Rogues Like Us is a roguelike with a lot of interesting elements to keep you coming back for more. I didn’t know what to expect going in, but I ended up having the most fun with the genre since The Binding Of Isaac.
The Story is not really in the front and center of Rogues Like Us: While there definitely is some lore present in the game and you can even uncover extra information hidden around the various levels, its not interesting enough to be the main driving force for playing. You can also talk to some NPCs in the hubworld, but they don’t have much backstory to share about themselves or the world you are in.
Graphics & Audio
The visual appeal of Rogues Like Us is immediately striking. It has a low polygon count that I personally find very pleasing and it even has the gameplay benefit of not distracting you with too many textures. Seeing as how some small zones may have many enemies coming at you, that’s a very useful aspect.
During boss battles the camera will helpfully zoom out a bit so you have a better overview and it also helps you appreciate their designs.
The action can be frantic but there are some great tunes to make you calm again. I especially adore the title music that keeps playing through the hubworld. I’ve grown to appreciate it when a game uses a lot of classical instruments for its soundtrack and that is 100% the case here with violins, harps and flutes setting the tone for the adventure. Just give the video below a quick look/listen and make sure to take in the music.
At its roots, it’s just a basic topdown hack ‘n slash. There isn’t any kind of class you can choose from and each player will start with just a basic attack, a shooting attack and a slam that pushes enemies and their projectiles backwards. What’s refreshing is that you have a dash move from the get-go with a rather quick cooldown so you’ll be using this as your main method of self-preservation.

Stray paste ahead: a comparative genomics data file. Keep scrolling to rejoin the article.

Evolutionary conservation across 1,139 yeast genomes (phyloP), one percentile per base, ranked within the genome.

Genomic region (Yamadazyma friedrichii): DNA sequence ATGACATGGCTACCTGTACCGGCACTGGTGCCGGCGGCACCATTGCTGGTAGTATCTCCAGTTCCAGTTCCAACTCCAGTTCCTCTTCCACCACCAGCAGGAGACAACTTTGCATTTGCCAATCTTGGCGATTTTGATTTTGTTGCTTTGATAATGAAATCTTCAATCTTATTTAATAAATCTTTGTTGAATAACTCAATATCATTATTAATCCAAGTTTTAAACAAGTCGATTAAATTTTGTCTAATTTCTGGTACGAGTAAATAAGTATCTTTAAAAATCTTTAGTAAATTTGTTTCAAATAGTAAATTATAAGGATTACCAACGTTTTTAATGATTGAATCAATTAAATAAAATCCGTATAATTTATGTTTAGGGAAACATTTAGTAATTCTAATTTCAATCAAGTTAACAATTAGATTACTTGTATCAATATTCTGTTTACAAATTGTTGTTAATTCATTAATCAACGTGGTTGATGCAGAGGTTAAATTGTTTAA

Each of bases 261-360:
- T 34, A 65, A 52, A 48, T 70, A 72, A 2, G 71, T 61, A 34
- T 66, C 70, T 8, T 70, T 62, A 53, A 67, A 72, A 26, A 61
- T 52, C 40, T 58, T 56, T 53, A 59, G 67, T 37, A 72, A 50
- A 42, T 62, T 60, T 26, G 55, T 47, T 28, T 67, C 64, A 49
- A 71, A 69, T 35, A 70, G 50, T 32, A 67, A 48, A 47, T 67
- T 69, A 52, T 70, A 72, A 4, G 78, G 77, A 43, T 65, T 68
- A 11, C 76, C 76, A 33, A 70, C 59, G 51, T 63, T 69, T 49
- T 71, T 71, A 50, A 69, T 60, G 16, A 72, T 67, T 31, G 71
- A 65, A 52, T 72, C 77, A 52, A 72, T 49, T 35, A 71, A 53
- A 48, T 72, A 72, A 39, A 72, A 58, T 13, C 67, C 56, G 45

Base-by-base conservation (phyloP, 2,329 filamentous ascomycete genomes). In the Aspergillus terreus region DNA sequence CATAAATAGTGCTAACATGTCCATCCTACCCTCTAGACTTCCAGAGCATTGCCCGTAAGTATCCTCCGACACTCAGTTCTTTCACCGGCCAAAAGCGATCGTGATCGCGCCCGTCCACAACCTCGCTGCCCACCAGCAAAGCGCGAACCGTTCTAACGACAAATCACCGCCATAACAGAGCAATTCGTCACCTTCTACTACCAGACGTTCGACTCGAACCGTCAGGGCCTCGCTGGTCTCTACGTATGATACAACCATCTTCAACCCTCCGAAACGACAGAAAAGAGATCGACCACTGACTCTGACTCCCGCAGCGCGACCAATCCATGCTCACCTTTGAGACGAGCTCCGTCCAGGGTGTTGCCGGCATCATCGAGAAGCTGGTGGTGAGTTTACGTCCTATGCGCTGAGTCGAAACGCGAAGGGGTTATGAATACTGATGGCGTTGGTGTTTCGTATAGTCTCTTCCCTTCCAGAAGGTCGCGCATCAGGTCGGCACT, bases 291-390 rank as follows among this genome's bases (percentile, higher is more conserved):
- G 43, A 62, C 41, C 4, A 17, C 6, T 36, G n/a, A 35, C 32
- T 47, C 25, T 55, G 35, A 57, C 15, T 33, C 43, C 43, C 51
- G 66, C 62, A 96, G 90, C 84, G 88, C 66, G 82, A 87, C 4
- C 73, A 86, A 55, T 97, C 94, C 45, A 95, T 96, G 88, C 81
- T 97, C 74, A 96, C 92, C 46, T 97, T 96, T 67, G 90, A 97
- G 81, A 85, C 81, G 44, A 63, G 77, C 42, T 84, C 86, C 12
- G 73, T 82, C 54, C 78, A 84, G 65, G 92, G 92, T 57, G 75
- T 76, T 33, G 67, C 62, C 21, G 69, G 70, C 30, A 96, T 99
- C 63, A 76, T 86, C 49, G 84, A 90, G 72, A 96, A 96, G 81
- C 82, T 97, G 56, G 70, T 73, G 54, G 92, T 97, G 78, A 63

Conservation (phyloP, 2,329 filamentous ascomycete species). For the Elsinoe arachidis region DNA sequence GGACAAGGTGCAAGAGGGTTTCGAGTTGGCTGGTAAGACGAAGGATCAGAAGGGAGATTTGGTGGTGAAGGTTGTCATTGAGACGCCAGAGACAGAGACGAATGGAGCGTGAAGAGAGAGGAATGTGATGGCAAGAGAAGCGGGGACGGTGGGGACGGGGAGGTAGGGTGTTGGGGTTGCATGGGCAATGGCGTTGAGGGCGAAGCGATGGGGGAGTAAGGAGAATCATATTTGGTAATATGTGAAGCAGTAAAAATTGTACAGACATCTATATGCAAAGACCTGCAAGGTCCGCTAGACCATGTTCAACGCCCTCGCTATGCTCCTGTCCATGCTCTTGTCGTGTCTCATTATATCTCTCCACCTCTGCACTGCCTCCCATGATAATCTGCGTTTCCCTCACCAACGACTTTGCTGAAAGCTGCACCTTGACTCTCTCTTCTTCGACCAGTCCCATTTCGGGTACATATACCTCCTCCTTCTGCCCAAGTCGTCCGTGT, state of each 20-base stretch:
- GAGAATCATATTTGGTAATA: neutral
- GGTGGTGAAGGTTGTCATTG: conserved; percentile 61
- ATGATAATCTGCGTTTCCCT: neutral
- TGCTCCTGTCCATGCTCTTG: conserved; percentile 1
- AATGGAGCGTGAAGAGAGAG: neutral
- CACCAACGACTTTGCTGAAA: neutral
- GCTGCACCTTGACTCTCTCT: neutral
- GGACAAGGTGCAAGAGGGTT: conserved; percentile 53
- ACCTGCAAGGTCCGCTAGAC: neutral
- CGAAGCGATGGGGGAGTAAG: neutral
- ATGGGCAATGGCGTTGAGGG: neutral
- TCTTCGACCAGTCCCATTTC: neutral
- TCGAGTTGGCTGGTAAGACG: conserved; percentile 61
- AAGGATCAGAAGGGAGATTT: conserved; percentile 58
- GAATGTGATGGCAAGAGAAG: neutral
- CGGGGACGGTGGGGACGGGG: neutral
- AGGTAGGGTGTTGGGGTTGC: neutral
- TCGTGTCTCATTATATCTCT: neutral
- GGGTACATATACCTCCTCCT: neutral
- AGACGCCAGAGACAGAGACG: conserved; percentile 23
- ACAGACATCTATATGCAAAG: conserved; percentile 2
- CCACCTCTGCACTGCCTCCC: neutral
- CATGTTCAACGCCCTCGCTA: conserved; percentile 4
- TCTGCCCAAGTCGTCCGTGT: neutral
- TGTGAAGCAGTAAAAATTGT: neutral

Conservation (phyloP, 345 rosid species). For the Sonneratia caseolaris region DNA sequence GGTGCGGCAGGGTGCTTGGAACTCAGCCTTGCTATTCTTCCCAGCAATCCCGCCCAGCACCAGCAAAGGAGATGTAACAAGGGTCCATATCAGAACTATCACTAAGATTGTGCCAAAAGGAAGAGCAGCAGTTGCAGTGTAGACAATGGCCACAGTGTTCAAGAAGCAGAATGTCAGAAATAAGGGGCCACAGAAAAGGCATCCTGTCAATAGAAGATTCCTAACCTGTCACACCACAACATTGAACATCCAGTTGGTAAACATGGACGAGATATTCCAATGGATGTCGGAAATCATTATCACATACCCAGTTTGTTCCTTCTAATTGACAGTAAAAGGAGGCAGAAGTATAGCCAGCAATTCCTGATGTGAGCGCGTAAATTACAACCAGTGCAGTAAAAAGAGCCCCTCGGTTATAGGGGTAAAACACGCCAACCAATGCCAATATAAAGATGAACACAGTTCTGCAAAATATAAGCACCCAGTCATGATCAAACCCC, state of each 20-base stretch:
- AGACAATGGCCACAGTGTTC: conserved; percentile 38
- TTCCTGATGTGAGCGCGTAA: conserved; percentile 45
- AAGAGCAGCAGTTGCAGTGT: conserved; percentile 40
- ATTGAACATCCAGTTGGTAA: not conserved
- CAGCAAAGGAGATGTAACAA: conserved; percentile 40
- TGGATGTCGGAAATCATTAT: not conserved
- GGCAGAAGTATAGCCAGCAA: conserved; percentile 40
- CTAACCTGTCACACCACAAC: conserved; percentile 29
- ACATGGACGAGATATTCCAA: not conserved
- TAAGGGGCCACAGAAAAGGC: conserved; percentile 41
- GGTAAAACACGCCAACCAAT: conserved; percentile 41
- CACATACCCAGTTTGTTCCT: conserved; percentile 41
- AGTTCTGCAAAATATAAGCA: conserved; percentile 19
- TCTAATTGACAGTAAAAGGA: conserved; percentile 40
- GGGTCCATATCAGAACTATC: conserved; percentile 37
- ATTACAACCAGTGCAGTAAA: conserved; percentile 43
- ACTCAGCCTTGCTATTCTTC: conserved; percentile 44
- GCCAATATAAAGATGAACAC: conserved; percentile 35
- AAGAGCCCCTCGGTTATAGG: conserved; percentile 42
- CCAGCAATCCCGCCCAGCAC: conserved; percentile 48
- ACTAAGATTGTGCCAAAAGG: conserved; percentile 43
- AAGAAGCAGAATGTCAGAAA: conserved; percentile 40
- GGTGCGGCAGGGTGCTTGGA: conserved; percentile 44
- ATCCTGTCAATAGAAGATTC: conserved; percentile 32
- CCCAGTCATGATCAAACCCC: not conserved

When you’re going through a dungeon, you’ll find new weapons, shield & health upgrades and passive buffs that increase your speed, special attack damage or cooldown speed. Enemies sometimes drop cores which you can use to buy the aforementioned upgrades and after each bossfight you’ll get a trinket with an enchantment that can drastically change how you play.
The main difficulty comes from how the game saves your progression. Whenever you die or finish a dungeon, all of your acquired improvements are reset and you’ll be back down to 4 health, no shield and your default sword. Defeated bosses do leave chests behind, as well as Ultra Cores, which can be used in the hubworld to buy even more chests.
While weapon/enchantment chests will only allow those items to be found in the dungeons, armor you receive can be equipped in the hubworld, so that will probably be the wisest investment of your cores. A 2-of or 4-of set of armor will provide a specific boost for your character (+1 starting HP, faster cooldown etc). You can also find some dye bottles which can be used to visually customize the look of your character.
The fact that you lose most of your upgrades each run may make this a game that you don’t want to beat in one or two sittings. I personally found it hard to go back into a dungeon after having beaten a run: I had just gotten used to the specific playstyle my enchantments and weapon had pushed me into before and was stripped of all those benefits. At the same time, this very mechanic is what makes it so addictive.
It’s a shame the game doesn’t offer a mid-dungeon stopping point for those of us who don’t have a lot of free time on our hands though. Sometimes we just want to call it a night halfway or life happens and we have to go comfort our screaming toddler at 11PM.
What does make for a logical stopping point is beating a dungeon, which actually doesn’t take so much time if you’re a skillful player who dares to press on. If you’re brave, you can take on boss after boss without being too concerned about first buffing your character as much as possible. After each succesful run, you’ll also unlock a new portal to progress the game.
Opening such a portal will make it possible to choose another path on the worldmap, you’ll see new zones with enemies you haven’t faced before and even the bosses that are re-used will have received some kind of upgrade that makes them more difficult to slay. If you prefer to skip the opening zones, you can spend the Ultra Cores to warp you ahead, but you risk being underpowered.
I did have to play a few rounds and even double check with the developer if that was indeed how the game was meant to be played: resetting each time and really only gaining Ultra Cores and unlocking new portals to finally get to the endboss. I concluded that here may be a need for a bit more explanation about the nature of the game in the beginning but that just may be due to a lack of familiarity with the genre on my part.
Rogues Like Us is an addictive roguelike that keeps you coming back for more even after beating the main story. The different weapons, buffs and trinkets make each playthrough unique and there are plenty of items to collect for the completionists out there. It’s pleasing to look at, even more enjoyable to listen to and a bliss to play.